I believe the sustainability movement will do for the 21st Century what six great social movements did for the 20th Century (labor, civil rights, environment, women’s, equality, peace&freedom). And if done right, the sustainability movement will fundamentally define the 21st Century and complete the unfinished agendas of the great social movements of the 20th Century. My hope is that labor finds a way to become a part of the sustainability movement.

    For more on this check out the Labor Network for Sustainability at http://www.labor4sustainability.org, and in particular check out the article on the new politics of climate change for a look at our thinking on old-style silo politics and what we think might be useful as we move forward.

    • Lou says:

      It will be interesting to see how key figures in the labor movement react as President Obama lines up behind the corporate agenda.

    • Rey says:

      I agree with Mr. Uehlein…this reaching out and building consensus portrait of the President is an illusion. Even with all this perceived reaching out from him…it will only serve as another opportunity for grass roots common folks (liberal & conservative/demo & repubs) to say “see he is not governning for the common people”.

  4. Ernesto says:

    This appointment should not be a surpise given the folks that the President has decided to surround himself with. We should give up on the thought that we are going to influence the process from the oval office. Pick another advisor from the business sector and the middle class and workers are going to be better off?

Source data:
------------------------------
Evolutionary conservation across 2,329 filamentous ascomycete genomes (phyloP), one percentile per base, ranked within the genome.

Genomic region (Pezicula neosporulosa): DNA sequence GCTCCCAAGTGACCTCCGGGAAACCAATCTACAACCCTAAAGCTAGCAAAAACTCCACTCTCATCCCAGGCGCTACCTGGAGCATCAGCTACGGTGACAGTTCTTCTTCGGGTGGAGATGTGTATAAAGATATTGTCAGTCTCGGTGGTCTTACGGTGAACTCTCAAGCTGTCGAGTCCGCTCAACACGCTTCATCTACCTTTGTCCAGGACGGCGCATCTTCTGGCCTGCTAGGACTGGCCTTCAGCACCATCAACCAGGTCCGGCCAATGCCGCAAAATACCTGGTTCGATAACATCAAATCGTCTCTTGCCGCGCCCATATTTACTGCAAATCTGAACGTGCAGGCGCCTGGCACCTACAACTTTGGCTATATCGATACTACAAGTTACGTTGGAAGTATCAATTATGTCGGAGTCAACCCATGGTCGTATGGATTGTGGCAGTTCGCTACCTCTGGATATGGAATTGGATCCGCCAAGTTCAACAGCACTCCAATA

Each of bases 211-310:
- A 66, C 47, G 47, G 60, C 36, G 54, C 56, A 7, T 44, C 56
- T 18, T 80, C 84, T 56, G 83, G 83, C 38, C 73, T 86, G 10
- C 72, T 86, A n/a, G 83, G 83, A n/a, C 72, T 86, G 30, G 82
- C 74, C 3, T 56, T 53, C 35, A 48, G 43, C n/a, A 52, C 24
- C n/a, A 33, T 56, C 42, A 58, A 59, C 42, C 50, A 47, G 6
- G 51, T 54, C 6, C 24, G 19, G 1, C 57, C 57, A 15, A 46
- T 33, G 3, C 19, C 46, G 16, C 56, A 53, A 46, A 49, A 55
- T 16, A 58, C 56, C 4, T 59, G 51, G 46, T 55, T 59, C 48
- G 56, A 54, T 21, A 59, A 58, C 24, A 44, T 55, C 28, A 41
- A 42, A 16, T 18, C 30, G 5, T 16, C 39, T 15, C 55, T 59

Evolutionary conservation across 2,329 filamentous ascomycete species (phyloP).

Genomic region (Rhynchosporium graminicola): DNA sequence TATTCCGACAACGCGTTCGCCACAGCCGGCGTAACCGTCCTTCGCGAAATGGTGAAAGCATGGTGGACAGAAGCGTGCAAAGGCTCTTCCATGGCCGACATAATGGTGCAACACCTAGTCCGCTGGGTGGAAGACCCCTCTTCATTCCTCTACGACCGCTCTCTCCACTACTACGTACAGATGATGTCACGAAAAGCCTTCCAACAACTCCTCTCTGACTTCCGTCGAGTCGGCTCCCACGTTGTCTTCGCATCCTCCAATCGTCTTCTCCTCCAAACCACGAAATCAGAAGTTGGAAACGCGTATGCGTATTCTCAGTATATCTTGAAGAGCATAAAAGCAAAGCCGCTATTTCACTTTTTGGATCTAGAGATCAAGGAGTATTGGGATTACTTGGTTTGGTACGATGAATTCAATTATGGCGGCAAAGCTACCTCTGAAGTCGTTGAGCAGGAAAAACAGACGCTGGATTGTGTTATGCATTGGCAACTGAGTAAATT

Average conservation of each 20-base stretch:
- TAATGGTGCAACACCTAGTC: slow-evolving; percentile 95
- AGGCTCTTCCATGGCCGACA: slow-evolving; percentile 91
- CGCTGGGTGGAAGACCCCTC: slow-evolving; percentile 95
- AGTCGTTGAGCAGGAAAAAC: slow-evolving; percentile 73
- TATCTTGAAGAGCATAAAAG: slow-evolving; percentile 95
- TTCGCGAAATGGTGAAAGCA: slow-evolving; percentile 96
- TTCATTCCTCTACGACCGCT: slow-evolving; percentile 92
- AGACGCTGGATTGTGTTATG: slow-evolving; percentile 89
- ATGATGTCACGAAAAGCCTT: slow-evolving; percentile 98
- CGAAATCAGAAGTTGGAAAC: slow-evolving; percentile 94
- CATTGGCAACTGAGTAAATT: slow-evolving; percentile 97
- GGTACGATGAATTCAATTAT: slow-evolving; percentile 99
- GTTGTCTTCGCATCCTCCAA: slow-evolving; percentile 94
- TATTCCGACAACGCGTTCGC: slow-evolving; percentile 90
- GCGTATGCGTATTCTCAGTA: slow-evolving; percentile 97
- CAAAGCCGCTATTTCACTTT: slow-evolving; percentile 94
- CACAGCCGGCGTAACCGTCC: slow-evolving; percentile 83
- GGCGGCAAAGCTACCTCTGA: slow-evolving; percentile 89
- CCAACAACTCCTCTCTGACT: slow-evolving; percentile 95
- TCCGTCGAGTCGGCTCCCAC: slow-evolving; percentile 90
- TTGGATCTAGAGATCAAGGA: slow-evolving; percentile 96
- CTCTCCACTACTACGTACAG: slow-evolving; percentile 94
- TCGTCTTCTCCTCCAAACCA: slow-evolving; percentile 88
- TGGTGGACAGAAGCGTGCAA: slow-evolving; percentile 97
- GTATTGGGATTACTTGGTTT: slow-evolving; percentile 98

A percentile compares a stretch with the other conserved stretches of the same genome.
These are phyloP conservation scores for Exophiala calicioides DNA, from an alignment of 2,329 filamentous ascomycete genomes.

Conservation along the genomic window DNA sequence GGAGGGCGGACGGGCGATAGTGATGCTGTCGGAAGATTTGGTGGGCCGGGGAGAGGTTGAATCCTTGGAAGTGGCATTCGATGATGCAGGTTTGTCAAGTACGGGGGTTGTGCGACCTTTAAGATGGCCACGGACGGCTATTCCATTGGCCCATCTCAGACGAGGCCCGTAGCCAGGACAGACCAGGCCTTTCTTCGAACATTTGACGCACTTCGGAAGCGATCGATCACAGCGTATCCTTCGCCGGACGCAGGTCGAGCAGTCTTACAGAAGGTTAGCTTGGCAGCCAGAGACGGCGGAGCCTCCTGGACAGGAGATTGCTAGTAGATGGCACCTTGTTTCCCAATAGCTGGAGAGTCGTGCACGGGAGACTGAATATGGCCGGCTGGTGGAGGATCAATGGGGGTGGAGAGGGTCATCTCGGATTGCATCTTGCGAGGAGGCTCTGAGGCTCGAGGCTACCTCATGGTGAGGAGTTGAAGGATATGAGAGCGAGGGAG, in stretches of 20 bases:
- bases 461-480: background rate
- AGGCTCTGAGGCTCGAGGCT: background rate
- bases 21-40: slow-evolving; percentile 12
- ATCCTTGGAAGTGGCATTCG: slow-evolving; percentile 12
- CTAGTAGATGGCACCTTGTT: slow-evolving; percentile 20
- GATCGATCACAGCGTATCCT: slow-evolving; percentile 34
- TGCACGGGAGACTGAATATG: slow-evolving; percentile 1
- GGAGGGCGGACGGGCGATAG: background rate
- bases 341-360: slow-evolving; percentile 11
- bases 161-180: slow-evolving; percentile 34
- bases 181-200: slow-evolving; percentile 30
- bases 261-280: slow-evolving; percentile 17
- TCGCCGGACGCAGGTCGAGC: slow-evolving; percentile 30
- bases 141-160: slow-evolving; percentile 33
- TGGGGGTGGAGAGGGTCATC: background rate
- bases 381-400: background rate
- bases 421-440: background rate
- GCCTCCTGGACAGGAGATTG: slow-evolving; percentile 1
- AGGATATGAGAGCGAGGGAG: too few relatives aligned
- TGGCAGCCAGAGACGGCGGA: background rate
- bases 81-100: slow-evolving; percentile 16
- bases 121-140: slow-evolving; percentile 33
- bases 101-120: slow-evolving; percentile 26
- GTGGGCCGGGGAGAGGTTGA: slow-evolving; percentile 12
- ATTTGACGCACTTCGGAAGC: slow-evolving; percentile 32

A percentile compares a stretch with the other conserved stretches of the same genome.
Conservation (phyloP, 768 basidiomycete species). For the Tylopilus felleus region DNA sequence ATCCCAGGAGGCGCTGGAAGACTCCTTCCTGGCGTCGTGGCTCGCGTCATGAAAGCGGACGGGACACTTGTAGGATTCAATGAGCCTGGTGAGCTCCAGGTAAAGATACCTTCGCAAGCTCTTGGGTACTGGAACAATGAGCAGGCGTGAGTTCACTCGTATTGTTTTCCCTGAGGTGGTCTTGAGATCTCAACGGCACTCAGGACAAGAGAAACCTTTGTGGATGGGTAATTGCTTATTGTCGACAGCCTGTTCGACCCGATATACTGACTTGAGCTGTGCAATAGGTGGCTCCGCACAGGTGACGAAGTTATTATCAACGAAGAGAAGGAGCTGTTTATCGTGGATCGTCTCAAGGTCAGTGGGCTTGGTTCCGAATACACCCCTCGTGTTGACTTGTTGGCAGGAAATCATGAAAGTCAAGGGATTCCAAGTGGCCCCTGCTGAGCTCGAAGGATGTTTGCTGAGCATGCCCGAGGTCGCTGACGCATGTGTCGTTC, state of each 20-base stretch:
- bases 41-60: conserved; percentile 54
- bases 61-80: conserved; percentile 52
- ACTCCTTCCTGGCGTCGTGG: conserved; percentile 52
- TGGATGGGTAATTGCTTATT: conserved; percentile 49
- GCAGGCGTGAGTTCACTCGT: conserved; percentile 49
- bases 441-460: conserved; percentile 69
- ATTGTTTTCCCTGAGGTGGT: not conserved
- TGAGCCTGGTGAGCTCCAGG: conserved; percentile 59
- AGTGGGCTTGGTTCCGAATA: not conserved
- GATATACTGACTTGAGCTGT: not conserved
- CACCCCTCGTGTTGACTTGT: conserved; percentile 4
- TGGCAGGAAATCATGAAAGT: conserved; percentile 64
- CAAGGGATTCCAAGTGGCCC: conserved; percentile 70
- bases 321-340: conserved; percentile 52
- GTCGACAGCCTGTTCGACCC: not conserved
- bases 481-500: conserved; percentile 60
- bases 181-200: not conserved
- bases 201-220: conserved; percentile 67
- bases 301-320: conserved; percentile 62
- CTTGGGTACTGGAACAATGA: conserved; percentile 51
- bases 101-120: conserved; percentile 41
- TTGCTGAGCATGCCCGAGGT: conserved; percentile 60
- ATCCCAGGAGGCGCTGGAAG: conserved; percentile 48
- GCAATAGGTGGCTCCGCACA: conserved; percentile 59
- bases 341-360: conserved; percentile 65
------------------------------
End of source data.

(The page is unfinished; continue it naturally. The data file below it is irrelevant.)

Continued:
I am no econist but besides creating good jobs we also have to address the mortgage crisis. Until folks are able to modify their loans to the current market values we are not going to see money spent to stimulate more job growth and enhance the residential contruction sector.

    Lets face it, we are on our own and the leadership of the movement need to lead workers and raise the issues out in the jobsites, the union halls, the townhalls, etc. so that our members mobilize and organize. Until this happens we are going to continue to see the deterioration of worker power.

    • Rey says:

      Yes. Agreed. The FREE reset button was hit for the BIG FAT CATS…but the majority of common Americans are still expected to opearte under the old baggage…when do we get a FINANCED BAIL OUT for common folks…that alone would have such an impact on people’s mortgage situation and hence remove some of the paralysis currently in our economy.

  5. “Set backs and false starts, won’t defeat these ideals. The light of freedom, shines on us as our nation heals.
    We will rise or fall, as one nation, yes we can renew the spirit long after the celebration.” – The Mighty Majestics

  6. Dennis Dreith says:

    I have to agree with Jon on this. Us liberals really want Obama to be the standard bearer of our ideal….Great. But in the end will he be able to get anything through Congress with that approach? I don’t think so. Are we better off as Nation – both at home and in the eys of the rest of world than we were under Bush?? I for one certainly think the answer is univocally yes. And, are we not at least advancing our cause (albeit much slowe that we want). How much progress were we making under the Bush administration? And, I agree that Clinton may not have been the be all and end all of liberals, but we were also in much better shape then and were also heading in the right direction. Baby steps are so much better and regression.